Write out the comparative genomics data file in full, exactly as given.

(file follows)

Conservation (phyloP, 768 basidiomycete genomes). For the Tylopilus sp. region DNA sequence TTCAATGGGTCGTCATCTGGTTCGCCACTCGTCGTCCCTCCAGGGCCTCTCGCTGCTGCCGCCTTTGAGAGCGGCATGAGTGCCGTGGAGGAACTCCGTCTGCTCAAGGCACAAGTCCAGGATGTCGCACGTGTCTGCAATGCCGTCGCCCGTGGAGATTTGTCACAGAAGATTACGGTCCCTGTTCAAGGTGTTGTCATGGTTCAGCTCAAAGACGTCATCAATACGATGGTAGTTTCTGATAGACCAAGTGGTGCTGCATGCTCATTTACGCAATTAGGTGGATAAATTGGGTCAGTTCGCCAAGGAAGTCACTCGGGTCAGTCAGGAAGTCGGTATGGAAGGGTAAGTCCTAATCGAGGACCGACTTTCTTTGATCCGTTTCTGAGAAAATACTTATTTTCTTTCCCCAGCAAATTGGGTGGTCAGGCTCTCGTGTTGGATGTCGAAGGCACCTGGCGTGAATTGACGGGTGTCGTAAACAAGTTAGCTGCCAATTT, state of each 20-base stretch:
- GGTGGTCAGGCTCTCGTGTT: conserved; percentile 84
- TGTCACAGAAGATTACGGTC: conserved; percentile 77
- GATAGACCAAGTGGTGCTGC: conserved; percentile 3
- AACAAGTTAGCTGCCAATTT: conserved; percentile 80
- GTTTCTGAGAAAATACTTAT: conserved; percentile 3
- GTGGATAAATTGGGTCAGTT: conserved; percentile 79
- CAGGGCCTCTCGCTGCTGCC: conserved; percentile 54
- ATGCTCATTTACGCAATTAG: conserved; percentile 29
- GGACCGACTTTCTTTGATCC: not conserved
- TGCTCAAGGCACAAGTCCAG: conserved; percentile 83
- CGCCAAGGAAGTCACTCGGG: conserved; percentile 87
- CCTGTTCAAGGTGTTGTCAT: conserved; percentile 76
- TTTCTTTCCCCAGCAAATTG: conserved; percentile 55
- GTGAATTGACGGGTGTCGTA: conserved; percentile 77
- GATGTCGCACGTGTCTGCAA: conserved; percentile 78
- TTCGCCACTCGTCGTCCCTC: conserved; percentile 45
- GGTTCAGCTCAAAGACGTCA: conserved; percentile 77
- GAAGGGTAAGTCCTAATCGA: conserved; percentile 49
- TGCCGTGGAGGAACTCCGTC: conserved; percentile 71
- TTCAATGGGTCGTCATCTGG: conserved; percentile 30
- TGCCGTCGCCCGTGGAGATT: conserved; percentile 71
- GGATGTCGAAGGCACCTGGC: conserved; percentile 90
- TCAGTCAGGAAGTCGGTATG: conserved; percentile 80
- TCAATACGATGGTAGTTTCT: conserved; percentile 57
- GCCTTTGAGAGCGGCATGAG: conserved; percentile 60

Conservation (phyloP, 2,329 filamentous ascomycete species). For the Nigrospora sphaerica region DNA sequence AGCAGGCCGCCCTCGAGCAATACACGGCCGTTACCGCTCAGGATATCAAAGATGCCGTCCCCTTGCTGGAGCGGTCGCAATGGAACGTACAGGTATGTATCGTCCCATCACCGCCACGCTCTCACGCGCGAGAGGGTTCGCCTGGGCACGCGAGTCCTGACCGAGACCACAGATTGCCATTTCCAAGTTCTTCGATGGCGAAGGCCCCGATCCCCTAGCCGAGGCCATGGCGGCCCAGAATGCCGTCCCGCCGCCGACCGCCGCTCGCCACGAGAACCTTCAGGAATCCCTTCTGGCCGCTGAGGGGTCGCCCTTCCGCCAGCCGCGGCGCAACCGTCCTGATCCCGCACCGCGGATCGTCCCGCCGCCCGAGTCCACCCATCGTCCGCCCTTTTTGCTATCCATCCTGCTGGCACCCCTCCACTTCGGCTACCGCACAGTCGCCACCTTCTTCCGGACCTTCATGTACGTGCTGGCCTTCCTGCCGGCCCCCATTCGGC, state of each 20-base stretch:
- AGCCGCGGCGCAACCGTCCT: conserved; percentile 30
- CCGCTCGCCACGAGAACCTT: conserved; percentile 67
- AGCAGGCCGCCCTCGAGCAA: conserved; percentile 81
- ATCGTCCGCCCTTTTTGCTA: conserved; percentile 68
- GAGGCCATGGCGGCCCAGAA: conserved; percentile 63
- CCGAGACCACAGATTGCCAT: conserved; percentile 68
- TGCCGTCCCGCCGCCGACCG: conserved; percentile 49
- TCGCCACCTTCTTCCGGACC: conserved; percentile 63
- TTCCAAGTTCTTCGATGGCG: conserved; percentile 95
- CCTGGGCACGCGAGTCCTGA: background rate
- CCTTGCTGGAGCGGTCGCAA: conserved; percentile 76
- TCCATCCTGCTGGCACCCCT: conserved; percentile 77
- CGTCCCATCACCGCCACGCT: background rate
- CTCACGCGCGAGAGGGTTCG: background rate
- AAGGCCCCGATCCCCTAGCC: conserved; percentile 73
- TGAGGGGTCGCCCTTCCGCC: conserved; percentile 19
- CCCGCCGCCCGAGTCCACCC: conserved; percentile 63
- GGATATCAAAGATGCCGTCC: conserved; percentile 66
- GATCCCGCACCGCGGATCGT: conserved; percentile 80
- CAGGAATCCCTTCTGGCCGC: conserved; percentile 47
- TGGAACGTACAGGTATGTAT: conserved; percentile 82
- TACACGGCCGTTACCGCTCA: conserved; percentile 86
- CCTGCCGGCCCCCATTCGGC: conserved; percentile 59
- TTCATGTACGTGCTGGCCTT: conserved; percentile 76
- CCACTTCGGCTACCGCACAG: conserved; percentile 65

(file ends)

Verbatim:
Conservation (phyloP, 768 basidiomycete genomes). For the Tylopilus sp. region DNA sequence TTCAATGGGTCGTCATCTGGTTCGCCACTCGTCGTCCCTCCAGGGCCTCTCGCTGCTGCCGCCTTTGAGAGCGGCATGAGTGCCGTGGAGGAACTCCGTCTGCTCAAGGCACAAGTCCAGGATGTCGCACGTGTCTGCAATGCCGTCGCCCGTGGAGATTTGTCACAGAAGATTACGGTCCCTGTTCAAGGTGTTGTCATGGTTCAGCTCAAAGACGTCATCAATACGATGGTAGTTTCTGATAGACCAAGTGGTGCTGCATGCTCATTTACGCAATTAGGTGGATAAATTGGGTCAGTTCGCCAAGGAAGTCACTCGGGTCAGTCAGGAAGTCGGTATGGAAGGGTAAGTCCTAATCGAGGACCGACTTTCTTTGATCCGTTTCTGAGAAAATACTTATTTTCTTTCCCCAGCAAATTGGGTGGTCAGGCTCTCGTGTTGGATGTCGAAGGCACCTGGCGTGAATTGACGGGTGTCGTAAACAAGTTAGCTGCCAATTT, state of each 20-base stretch:
- GGTGGTCAGGCTCTCGTGTT: conserved; percentile 84
- TGTCACAGAAGATTACGGTC: conserved; percentile 77
- GATAGACCAAGTGGTGCTGC: conserved; percentile 3
- AACAAGTTAGCTGCCAATTT: conserved; percentile 80
- GTTTCTGAGAAAATACTTAT: conserved; percentile 3
- GTGGATAAATTGGGTCAGTT: conserved; percentile 79
- CAGGGCCTCTCGCTGCTGCC: conserved; percentile 54
- ATGCTCATTTACGCAATTAG: conserved; percentile 29
- GGACCGACTTTCTTTGATCC: not conserved
- TGCTCAAGGCACAAGTCCAG: conserved; percentile 83
- CGCCAAGGAAGTCACTCGGG: conserved; percentile 87
- CCTGTTCAAGGTGTTGTCAT: conserved; percentile 76
- TTTCTTTCCCCAGCAAATTG: conserved; percentile 55
- GTGAATTGACGGGTGTCGTA: conserved; percentile 77
- GATGTCGCACGTGTCTGCAA: conserved; percentile 78
- TTCGCCACTCGTCGTCCCTC: conserved; percentile 45
- GGTTCAGCTCAAAGACGTCA: conserved; percentile 77
- GAAGGGTAAGTCCTAATCGA: conserved; percentile 49
- TGCCGTGGAGGAACTCCGTC: conserved; percentile 71
- TTCAATGGGTCGTCATCTGG: conserved; percentile 30
- TGCCGTCGCCCGTGGAGATT: conserved; percentile 71
- GGATGTCGAAGGCACCTGGC: conserved; percentile 90
- TCAGTCAGGAAGTCGGTATG: conserved; percentile 80
- TCAATACGATGGTAGTTTCT: conserved; percentile 57
- GCCTTTGAGAGCGGCATGAG: conserved; percentile 60

Conservation (phyloP, 2,329 filamentous ascomycete species). For the Nigrospora sphaerica region DNA sequence AGCAGGCCGCCCTCGAGCAATACACGGCCGTTACCGCTCAGGATATCAAAGATGCCGTCCCCTTGCTGGAGCGGTCGCAATGGAACGTACAGGTATGTATCGTCCCATCACCGCCACGCTCTCACGCGCGAGAGGGTTCGCCTGGGCACGCGAGTCCTGACCGAGACCACAGATTGCCATTTCCAAGTTCTTCGATGGCGAAGGCCCCGATCCCCTAGCCGAGGCCATGGCGGCCCAGAATGCCGTCCCGCCGCCGACCGCCGCTCGCCACGAGAACCTTCAGGAATCCCTTCTGGCCGCTGAGGGGTCGCCCTTCCGCCAGCCGCGGCGCAACCGTCCTGATCCCGCACCGCGGATCGTCCCGCCGCCCGAGTCCACCCATCGTCCGCCCTTTTTGCTATCCATCCTGCTGGCACCCCTCCACTTCGGCTACCGCACAGTCGCCACCTTCTTCCGGACCTTCATGTACGTGCTGGCCTTCCTGCCGGCCCCCATTCGGC, state of each 20-base stretch:
- AGCCGCGGCGCAACCGTCCT: conserved; percentile 30
- CCGCTCGCCACGAGAACCTT: conserved; percentile 67
- AGCAGGCCGCCCTCGAGCAA: conserved; percentile 81
- ATCGTCCGCCCTTTTTGCTA: conserved; percentile 68
- GAGGCCATGGCGGCCCAGAA: conserved; percentile 63
- CCGAGACCACAGATTGCCAT: conserved; percentile 68
- TGCCGTCCCGCCGCCGACCG: conserved; percentile 49
- TCGCCACCTTCTTCCGGACC: conserved; percentile 63
- TTCCAAGTTCTTCGATGGCG: conserved; percentile 95
- CCTGGGCACGCGAGTCCTGA: background rate
- CCTTGCTGGAGCGGTCGCAA: conserved; percentile 76
- TCCATCCTGCTGGCACCCCT: conserved; percentile 77
- CGTCCCATCACCGCCACGCT: background rate
- CTCACGCGCGAGAGGGTTCG: background rate
- AAGGCCCCGATCCCCTAGCC: conserved; percentile 73
- TGAGGGGTCGCCCTTCCGCC: conserved; percentile 19
- CCCGCCGCCCGAGTCCACCC: conserved; percentile 63
- GGATATCAAAGATGCCGTCC: conserved; percentile 66
- GATCCCGCACCGCGGATCGT: conserved; percentile 80
- CAGGAATCCCTTCTGGCCGC: conserved; percentile 47
- TGGAACGTACAGGTATGTAT: conserved; percentile 82
- TACACGGCCGTTACCGCTCA: conserved; percentile 86
- CCTGCCGGCCCCCATTCGGC: conserved; percentile 59
- TTCATGTACGTGCTGGCCTT: conserved; percentile 76
- CCACTTCGGCTACCGCACAG: conserved; percentile 65